​​​Established technologies:

  • ​Protein-based vaccines
    • ​Whole inactivated viral vaccines
    • Vaccines that are composed of one or more viral proteins (Subunit vaccines)
    • Virus-like particles (VLP)
    • Viral vector vaccines – non-replicating 
Technologies that have not been used previously for human vaccines:
  • mRNA vaccines
  • DNA vaccines
Below you can read more about the different vaccine technologies.​

Protein-based vaccines

Protein-based vaccines are composed of either whole inactivated (killed) virus, or one or more viral proteins. Inactivated virus or purified viral proteins cannot cause disease. The immune system recognises the viral components of the vaccine as foreign and induces primarily an antibody response to the virus which can contribute to providing protection against future infection. The majority of protein-based vaccines include an adjuvant that strengthens the immune response. Some adjuvants also allow for the induction of a T-cell response which is important to protect against severe disease. 

​Vaccines containing inactivated whole virus 

This technology is also used in polio vaccines and some influenza vaccines. 

Covid-19 vaccine candidates under evaluation that use inactivated whole virus:

Vaccines that contain one or more viral proteins (subunit vaccines)

This technology is also used in vaccines against hepatitis B and some influenza vaccines.

Approved subunit vaccines and vaccine candidates: 

Virus-like Particles (VLP)

These vaccines contain viral proteins that are arranged to resemble a viral particle, but the virus-like particle cannot replicate. Different cell types can be used to produce these vaccines. The virus-like particles cannot cause disease, but the immune system is stimulated to induce antibody responses that can contribute to combatting covid-19 in the event of a later infection. 

This technology is also used for the vaccine against HPV (human papillomavirus). 

Viral vectors – non-replicating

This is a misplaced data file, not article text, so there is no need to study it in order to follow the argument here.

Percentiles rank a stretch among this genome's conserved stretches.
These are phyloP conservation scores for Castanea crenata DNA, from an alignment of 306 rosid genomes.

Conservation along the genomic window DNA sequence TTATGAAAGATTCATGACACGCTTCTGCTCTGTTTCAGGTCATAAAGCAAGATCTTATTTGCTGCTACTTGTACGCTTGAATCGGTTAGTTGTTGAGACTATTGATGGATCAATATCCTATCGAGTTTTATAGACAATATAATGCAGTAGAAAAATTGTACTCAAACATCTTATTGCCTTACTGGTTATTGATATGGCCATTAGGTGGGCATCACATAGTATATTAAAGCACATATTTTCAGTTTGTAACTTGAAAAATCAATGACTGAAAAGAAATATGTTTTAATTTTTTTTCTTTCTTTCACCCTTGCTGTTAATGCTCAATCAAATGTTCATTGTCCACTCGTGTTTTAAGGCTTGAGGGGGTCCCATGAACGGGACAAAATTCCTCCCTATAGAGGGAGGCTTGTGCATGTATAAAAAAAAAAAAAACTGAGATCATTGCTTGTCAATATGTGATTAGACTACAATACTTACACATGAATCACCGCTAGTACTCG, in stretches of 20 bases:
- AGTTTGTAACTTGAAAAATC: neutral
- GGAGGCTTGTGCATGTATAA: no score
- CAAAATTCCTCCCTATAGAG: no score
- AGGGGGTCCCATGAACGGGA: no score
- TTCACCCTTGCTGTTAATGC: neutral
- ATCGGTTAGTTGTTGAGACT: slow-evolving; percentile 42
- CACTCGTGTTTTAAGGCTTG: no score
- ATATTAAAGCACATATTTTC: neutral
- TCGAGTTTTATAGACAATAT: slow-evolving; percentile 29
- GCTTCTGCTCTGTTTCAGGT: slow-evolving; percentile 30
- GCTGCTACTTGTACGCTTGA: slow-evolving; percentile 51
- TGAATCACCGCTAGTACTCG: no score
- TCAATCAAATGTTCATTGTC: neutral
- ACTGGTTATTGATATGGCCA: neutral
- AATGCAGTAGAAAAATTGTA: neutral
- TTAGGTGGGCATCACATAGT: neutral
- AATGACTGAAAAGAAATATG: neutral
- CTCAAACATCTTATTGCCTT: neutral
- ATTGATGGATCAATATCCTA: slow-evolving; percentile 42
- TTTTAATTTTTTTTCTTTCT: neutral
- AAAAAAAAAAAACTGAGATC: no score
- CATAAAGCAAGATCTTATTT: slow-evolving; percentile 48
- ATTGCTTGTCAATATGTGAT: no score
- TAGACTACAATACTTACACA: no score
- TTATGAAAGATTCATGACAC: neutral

These vaccines are not made up of the covid-19 virus but use a different virus as a vector. The DNA genome in the viral vector is changed so that the viral vector cannot replicate, and its DNA encodes the spike protein of the covid-19 virus. The covid-19 vaccines approved so far that use this technology, use a common cold virus (from the adenovirus family) as a vector.

When the viral vector enters the host cell, the host cell machinery will use the information encoded in the DNA to produce the spike protein from the virus that causes covid-19. The spike protein does not cause disease, but the immune system will generate antibodies to the spike protein as well as prepare immune cells (T-cells) to combat covid-19 in the event of a later infection. 

Viral vectors for these vaccines are defined as gene modified organisms (GMO). Research has not indicated that these viral vector vaccines have the ability to induce changes in the genes of the vaccinated individual. As for all other vaccines, they are only transiently​ present in the body before they are broken down and removed by the immune system.

This technology has been used for some Ebola vaccines.

Approved covid-19 vaccines and vaccine candidates under evaluation that use non-replicating viral vectors:

mRNA vaccines

These vaccines contain messenger RNA (mRNA) which, once in the cell, can be used to make the spike protein of the virus causing covid-19. The mRNA is ‘packaged’ into small lipid particles to help the mRNA enter host cells. The cell's protein synthesis machinery is then used to make the spike protein. The spike protein does not cause disease, but the body will generate antibodies against the spike protein and prepare immune cells (T-cells) to combat covid-19 in the event of a later infection. 

This technology is new which is why vaccines based on this technology have not been approved previously.

Approved covid-19 vaccines that use mRNA technology: 

DNA Vaccines

These vaccines contain DNA (*) which codes for the spike protein of the virus causing covid-19.

The host cell uses the information encoded in the DNA to produce the spike protein. The spike protein does not cause disease, but the body will generate antibodies against the spike protein and prepare immune cells (T-cells) to combat the virus causing covid-19 in the event of a later infection. 

(*) The virus causing covid-19 (SARS-CoV-2) is an RNA virus. The DNA that is used in the vaccine is cDNA (complementary DNA). 

This technology is new which is why vaccines based on this technology have not been approved for use in humans previously.​

Adapted covid-19 vaccines

For information about  adapted versions of authorised covid-19 vaccines, see EMAs webpage​



Oppdatert: 18.11.2022

Publisert: 17.12.2020

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